Scenes of Tokyo,Twenty-four Views: Tokyo, Temple de Kanda Miyojin
(Tokyo Fukkei Zen Nijuyon Mai: Tokyo, Kanda Myoji)
color woodblock print with zinc keyblock; signed within the composition along the bottom edge, Noel Nouet/1950, the title in Japanese on the right margin Tokyo Kanda Myojin, with publication information along the left margin, hanken shoyu Doi Hangaten (copyright Doi print shop), followed by printer and carver seals, suri Yokai (printer Yokai), hori Harada (carver Harada), with publisher's watermark Do (Doi Hangaten), ca. 1950
dai oban tate-e 16 7/8 by 11 1/8 in., 42.8 by 28.4 cm
Noël Nouët was born in Bretagne, France in 1885. He was first introduced to Japan via his mother's collection of Utagawa Hiroshige (1797-1858) woodblock prints. He moved to Paris in his mid-twenties in order to write poetry, and through social connections he became friends with several prominent Japanese artists studying Western-style painting. This familiarity with Japanese nationals may have inspired his decision to go to Japan in 1926 to teach French at a high school in Shizuoka (near Mt. Fuji). A brief return to France was followed by a new teaching job at the Tokyo Foreign Language School in 1930. It was around this time that Nouët began sketching in pen and ink. His illustrations were used in newspapers and books, both in Japan and in France.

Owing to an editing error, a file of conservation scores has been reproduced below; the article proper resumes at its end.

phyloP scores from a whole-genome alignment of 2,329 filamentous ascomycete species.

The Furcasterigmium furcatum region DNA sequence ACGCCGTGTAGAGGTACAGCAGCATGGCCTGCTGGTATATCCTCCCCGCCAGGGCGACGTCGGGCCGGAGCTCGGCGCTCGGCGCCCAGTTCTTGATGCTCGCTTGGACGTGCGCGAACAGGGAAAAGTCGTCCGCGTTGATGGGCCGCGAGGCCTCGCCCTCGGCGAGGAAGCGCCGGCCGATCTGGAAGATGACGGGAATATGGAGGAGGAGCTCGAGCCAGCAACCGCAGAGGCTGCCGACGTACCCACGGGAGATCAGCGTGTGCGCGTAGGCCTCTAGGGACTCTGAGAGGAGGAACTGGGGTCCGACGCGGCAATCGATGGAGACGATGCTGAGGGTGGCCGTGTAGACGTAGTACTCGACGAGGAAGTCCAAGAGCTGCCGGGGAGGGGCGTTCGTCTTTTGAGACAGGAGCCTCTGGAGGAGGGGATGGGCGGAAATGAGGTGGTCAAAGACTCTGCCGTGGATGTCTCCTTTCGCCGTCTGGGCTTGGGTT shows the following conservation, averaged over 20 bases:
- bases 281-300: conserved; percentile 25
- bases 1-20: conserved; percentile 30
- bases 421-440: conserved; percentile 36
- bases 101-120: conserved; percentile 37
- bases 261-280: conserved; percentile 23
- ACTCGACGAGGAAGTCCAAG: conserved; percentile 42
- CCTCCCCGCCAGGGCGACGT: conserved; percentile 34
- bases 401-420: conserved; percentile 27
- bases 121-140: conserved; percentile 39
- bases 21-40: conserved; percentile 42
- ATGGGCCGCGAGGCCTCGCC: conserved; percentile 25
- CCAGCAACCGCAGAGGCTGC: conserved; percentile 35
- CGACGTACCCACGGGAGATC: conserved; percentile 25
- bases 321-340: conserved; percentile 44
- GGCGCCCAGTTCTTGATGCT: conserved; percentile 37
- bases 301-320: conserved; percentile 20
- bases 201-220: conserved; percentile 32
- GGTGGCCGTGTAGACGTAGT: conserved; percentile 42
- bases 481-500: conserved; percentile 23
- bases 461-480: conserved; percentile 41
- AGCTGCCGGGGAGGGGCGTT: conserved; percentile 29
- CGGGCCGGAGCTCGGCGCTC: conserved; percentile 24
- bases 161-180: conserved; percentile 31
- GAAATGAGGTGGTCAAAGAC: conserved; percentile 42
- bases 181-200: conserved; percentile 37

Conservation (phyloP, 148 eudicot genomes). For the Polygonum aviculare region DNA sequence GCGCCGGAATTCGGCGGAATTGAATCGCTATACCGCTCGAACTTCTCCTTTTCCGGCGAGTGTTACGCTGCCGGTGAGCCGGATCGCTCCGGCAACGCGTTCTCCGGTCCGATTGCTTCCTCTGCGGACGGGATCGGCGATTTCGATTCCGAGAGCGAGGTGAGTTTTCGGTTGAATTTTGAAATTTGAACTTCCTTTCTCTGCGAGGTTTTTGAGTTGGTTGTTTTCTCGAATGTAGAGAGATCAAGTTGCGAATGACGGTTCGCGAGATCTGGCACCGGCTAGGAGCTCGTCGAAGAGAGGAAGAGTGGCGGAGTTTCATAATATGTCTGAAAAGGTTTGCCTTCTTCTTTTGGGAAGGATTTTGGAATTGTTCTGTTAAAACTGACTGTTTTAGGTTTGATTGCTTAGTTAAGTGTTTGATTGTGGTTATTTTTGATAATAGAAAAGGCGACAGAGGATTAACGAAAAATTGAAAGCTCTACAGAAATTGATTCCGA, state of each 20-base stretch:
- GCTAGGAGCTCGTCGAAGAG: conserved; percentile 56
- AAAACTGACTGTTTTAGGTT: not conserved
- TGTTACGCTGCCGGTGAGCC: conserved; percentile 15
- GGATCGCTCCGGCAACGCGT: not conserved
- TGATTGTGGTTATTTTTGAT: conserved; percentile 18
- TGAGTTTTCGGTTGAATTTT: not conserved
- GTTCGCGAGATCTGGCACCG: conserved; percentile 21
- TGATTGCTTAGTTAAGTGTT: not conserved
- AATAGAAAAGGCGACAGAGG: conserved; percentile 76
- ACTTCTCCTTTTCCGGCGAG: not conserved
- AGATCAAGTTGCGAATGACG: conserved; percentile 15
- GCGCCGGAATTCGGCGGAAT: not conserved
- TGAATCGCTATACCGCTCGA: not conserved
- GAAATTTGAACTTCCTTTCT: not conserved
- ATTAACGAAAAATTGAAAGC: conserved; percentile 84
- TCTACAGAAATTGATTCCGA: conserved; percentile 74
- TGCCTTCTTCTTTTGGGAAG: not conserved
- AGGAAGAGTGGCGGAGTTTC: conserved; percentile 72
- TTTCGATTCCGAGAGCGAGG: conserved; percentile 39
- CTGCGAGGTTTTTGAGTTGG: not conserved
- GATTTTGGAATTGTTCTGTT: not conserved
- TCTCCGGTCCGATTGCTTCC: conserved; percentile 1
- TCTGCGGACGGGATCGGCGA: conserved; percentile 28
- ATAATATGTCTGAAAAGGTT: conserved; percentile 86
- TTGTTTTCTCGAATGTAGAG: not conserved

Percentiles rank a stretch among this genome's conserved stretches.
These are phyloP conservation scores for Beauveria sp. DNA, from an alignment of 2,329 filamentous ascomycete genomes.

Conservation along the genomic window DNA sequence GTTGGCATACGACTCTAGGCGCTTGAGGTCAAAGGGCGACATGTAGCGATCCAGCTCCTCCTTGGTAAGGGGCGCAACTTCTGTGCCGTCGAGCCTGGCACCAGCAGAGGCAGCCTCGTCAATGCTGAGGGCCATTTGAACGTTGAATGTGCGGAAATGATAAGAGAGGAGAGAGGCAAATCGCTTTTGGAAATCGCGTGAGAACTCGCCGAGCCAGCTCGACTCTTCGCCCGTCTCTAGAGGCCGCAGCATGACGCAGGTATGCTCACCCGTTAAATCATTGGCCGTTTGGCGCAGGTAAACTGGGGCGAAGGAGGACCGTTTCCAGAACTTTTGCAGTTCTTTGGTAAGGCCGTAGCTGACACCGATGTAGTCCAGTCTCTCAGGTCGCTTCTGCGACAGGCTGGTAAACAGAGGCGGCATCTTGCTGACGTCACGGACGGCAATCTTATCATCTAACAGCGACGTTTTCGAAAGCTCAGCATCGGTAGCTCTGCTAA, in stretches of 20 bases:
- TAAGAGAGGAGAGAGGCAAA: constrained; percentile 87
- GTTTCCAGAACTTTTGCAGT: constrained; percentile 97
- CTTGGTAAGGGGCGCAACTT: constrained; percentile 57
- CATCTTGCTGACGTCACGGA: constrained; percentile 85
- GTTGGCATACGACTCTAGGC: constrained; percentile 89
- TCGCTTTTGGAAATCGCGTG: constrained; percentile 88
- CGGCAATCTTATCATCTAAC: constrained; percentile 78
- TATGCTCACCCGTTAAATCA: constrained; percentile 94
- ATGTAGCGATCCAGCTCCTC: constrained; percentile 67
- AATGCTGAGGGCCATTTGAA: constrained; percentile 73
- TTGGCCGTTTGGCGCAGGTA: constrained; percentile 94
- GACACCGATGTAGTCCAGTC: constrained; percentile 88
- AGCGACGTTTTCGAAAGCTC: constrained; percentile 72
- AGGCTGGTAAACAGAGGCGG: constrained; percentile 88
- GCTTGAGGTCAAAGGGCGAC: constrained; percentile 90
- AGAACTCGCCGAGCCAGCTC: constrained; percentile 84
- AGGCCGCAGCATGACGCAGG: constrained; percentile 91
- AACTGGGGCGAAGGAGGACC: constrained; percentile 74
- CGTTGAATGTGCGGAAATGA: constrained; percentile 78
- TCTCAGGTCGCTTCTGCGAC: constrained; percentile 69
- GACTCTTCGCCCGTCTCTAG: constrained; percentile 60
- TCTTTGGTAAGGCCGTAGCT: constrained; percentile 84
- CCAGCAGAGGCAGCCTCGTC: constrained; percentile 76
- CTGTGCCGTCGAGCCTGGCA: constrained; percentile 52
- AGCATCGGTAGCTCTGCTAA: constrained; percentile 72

In the mid-1930s, Nouët began converting his designs into woodblock prints, producing a series, Scenes of Tokyo: Twenty-four Views (Tokyo fukkei zen nijuyon mai), published by Doi Teiichi. Nouët's prints, however, were clearly derived directly from his Western-style pen and ink drawings. His reliance on the black line for more than just outlines, such as shading and sketchy details, would have been unreasonably laborious (if not impossible) for the block carver to replicate. As such, it is believed that the black lines in his other landscapes were achieved with zinc metal plates (a technique known to have been used by Hiroshi Yoshida, 1876-1950), while the colors were printed with woodblocks.
Nouët loved Japan and his adoptive city of Tokyo. Unlike many Tokyoites, he stayed in the city for the duration of World War II, even after his own home in Kojimachi was destroyed during a period of heavy allied bombing in March of 1945. In 1946 he published in English a Japanese-style string-bound volume, Tokyo: Fifty Sketches, in which he presented a combination of scenic views of landscapes and cityscapes, alongside mournful views of the destruction caused by bombing, including the ruins of his home.
This is one of only four landscape prints designed by Nouët that is not part of the Scenes of Tokyo: Twenty-four Views series.
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site last updated
October 3, 2022
Scholten Japanese Art
145 West 58th Street, suite 6D
New York, New York 10019
ph: (212) 585-0474
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